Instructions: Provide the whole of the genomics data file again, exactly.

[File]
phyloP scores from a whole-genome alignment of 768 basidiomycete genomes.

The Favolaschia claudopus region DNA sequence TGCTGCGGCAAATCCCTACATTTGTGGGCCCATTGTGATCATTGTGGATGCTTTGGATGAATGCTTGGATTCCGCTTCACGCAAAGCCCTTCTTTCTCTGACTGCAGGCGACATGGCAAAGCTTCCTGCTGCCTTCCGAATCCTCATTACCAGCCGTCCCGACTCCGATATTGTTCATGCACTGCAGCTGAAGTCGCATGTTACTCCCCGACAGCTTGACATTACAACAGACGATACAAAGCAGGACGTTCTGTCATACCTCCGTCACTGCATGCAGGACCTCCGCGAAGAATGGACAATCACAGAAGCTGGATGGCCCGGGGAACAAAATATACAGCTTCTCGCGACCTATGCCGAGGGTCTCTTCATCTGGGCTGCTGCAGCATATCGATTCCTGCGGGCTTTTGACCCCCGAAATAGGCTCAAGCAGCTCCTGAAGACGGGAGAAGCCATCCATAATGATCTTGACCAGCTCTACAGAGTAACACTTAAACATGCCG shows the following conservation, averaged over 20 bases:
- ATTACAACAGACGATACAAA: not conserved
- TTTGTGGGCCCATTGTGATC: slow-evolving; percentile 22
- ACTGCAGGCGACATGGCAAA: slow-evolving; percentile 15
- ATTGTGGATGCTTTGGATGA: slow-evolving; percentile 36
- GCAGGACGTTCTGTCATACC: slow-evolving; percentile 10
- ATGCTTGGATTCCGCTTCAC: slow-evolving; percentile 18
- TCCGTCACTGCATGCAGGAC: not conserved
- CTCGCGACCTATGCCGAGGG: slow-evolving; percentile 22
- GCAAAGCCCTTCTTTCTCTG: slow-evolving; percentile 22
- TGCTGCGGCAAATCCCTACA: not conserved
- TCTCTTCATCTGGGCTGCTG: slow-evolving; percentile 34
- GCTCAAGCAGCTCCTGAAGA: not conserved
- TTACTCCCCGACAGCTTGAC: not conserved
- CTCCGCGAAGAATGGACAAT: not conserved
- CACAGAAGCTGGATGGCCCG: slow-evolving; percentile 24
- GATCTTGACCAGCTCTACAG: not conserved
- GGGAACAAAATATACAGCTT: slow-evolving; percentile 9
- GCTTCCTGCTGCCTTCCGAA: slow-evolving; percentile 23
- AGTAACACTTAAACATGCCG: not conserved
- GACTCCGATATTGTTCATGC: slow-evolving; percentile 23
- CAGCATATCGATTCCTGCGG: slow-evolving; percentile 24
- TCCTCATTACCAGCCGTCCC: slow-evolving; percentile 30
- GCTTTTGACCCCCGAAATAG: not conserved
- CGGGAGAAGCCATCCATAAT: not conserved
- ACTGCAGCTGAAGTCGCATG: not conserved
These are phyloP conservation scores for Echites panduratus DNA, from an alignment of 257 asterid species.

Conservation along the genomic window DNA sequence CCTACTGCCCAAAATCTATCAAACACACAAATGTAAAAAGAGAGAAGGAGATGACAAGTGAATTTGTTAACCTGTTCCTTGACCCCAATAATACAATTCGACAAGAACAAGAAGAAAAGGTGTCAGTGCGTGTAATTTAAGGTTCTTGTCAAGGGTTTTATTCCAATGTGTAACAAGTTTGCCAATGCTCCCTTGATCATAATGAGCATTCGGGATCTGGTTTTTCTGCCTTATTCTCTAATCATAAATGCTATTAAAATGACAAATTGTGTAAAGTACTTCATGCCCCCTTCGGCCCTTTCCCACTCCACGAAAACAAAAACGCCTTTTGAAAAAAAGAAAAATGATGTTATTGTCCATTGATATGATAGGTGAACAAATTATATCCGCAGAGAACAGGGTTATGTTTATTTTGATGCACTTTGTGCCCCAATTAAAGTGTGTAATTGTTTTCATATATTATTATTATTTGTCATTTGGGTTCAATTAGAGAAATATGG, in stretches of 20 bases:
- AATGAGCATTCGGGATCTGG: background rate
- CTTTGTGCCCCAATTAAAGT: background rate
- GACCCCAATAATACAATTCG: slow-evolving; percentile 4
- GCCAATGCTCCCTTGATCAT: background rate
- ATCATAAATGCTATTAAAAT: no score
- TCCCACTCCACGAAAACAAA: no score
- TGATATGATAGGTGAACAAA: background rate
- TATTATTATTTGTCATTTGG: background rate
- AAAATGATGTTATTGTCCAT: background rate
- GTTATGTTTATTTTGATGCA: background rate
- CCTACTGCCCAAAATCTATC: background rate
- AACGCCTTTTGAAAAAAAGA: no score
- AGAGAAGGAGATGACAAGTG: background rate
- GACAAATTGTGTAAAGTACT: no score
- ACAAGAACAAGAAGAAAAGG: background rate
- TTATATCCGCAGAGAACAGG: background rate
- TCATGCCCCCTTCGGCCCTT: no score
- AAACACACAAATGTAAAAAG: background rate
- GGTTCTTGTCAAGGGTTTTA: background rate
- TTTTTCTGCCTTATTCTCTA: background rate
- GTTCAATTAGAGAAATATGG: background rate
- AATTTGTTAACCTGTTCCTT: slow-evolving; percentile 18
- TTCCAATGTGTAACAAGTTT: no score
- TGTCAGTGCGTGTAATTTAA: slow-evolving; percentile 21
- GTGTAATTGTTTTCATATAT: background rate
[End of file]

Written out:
phyloP scores from a whole-genome alignment of 768 basidiomycete genomes.

The Favolaschia claudopus region DNA sequence TGCTGCGGCAAATCCCTACATTTGTGGGCCCATTGTGATCATTGTGGATGCTTTGGATGAATGCTTGGATTCCGCTTCACGCAAAGCCCTTCTTTCTCTGACTGCAGGCGACATGGCAAAGCTTCCTGCTGCCTTCCGAATCCTCATTACCAGCCGTCCCGACTCCGATATTGTTCATGCACTGCAGCTGAAGTCGCATGTTACTCCCCGACAGCTTGACATTACAACAGACGATACAAAGCAGGACGTTCTGTCATACCTCCGTCACTGCATGCAGGACCTCCGCGAAGAATGGACAATCACAGAAGCTGGATGGCCCGGGGAACAAAATATACAGCTTCTCGCGACCTATGCCGAGGGTCTCTTCATCTGGGCTGCTGCAGCATATCGATTCCTGCGGGCTTTTGACCCCCGAAATAGGCTCAAGCAGCTCCTGAAGACGGGAGAAGCCATCCATAATGATCTTGACCAGCTCTACAGAGTAACACTTAAACATGCCG shows the following conservation, averaged over 20 bases:
- ATTACAACAGACGATACAAA: not conserved
- TTTGTGGGCCCATTGTGATC: slow-evolving; percentile 22
- ACTGCAGGCGACATGGCAAA: slow-evolving; percentile 15
- ATTGTGGATGCTTTGGATGA: slow-evolving; percentile 36
- GCAGGACGTTCTGTCATACC: slow-evolving; percentile 10
- ATGCTTGGATTCCGCTTCAC: slow-evolving; percentile 18
- TCCGTCACTGCATGCAGGAC: not conserved
- CTCGCGACCTATGCCGAGGG: slow-evolving; percentile 22
- GCAAAGCCCTTCTTTCTCTG: slow-evolving; percentile 22
- TGCTGCGGCAAATCCCTACA: not conserved
- TCTCTTCATCTGGGCTGCTG: slow-evolving; percentile 34
- GCTCAAGCAGCTCCTGAAGA: not conserved
- TTACTCCCCGACAGCTTGAC: not conserved
- CTCCGCGAAGAATGGACAAT: not conserved
- CACAGAAGCTGGATGGCCCG: slow-evolving; percentile 24
- GATCTTGACCAGCTCTACAG: not conserved
- GGGAACAAAATATACAGCTT: slow-evolving; percentile 9
- GCTTCCTGCTGCCTTCCGAA: slow-evolving; percentile 23
- AGTAACACTTAAACATGCCG: not conserved
- GACTCCGATATTGTTCATGC: slow-evolving; percentile 23
- CAGCATATCGATTCCTGCGG: slow-evolving; percentile 24
- TCCTCATTACCAGCCGTCCC: slow-evolving; percentile 30
- GCTTTTGACCCCCGAAATAG: not conserved
- CGGGAGAAGCCATCCATAAT: not conserved
- ACTGCAGCTGAAGTCGCATG: not conserved
These are phyloP conservation scores for Echites panduratus DNA, from an alignment of 257 asterid species.

Conservation along the genomic window DNA sequence CCTACTGCCCAAAATCTATCAAACACACAAATGTAAAAAGAGAGAAGGAGATGACAAGTGAATTTGTTAACCTGTTCCTTGACCCCAATAATACAATTCGACAAGAACAAGAAGAAAAGGTGTCAGTGCGTGTAATTTAAGGTTCTTGTCAAGGGTTTTATTCCAATGTGTAACAAGTTTGCCAATGCTCCCTTGATCATAATGAGCATTCGGGATCTGGTTTTTCTGCCTTATTCTCTAATCATAAATGCTATTAAAATGACAAATTGTGTAAAGTACTTCATGCCCCCTTCGGCCCTTTCCCACTCCACGAAAACAAAAACGCCTTTTGAAAAAAAGAAAAATGATGTTATTGTCCATTGATATGATAGGTGAACAAATTATATCCGCAGAGAACAGGGTTATGTTTATTTTGATGCACTTTGTGCCCCAATTAAAGTGTGTAATTGTTTTCATATATTATTATTATTTGTCATTTGGGTTCAATTAGAGAAATATGG, in stretches of 20 bases:
- AATGAGCATTCGGGATCTGG: background rate
- CTTTGTGCCCCAATTAAAGT: background rate
- GACCCCAATAATACAATTCG: slow-evolving; percentile 4
- GCCAATGCTCCCTTGATCAT: background rate
- ATCATAAATGCTATTAAAAT: no score
- TCCCACTCCACGAAAACAAA: no score
- TGATATGATAGGTGAACAAA: background rate
- TATTATTATTTGTCATTTGG: background rate
- AAAATGATGTTATTGTCCAT: background rate
- GTTATGTTTATTTTGATGCA: background rate
- CCTACTGCCCAAAATCTATC: background rate
- AACGCCTTTTGAAAAAAAGA: no score
- AGAGAAGGAGATGACAAGTG: background rate
- GACAAATTGTGTAAAGTACT: no score
- ACAAGAACAAGAAGAAAAGG: background rate
- TTATATCCGCAGAGAACAGG: background rate
- TCATGCCCCCTTCGGCCCTT: no score
- AAACACACAAATGTAAAAAG: background rate
- GGTTCTTGTCAAGGGTTTTA: background rate
- TTTTTCTGCCTTATTCTCTA: background rate
- GTTCAATTAGAGAAATATGG: background rate
- AATTTGTTAACCTGTTCCTT: slow-evolving; percentile 18
- TTCCAATGTGTAACAAGTTT: no score
- TGTCAGTGCGTGTAATTTAA: slow-evolving; percentile 21
- GTGTAATTGTTTTCATATAT: background rate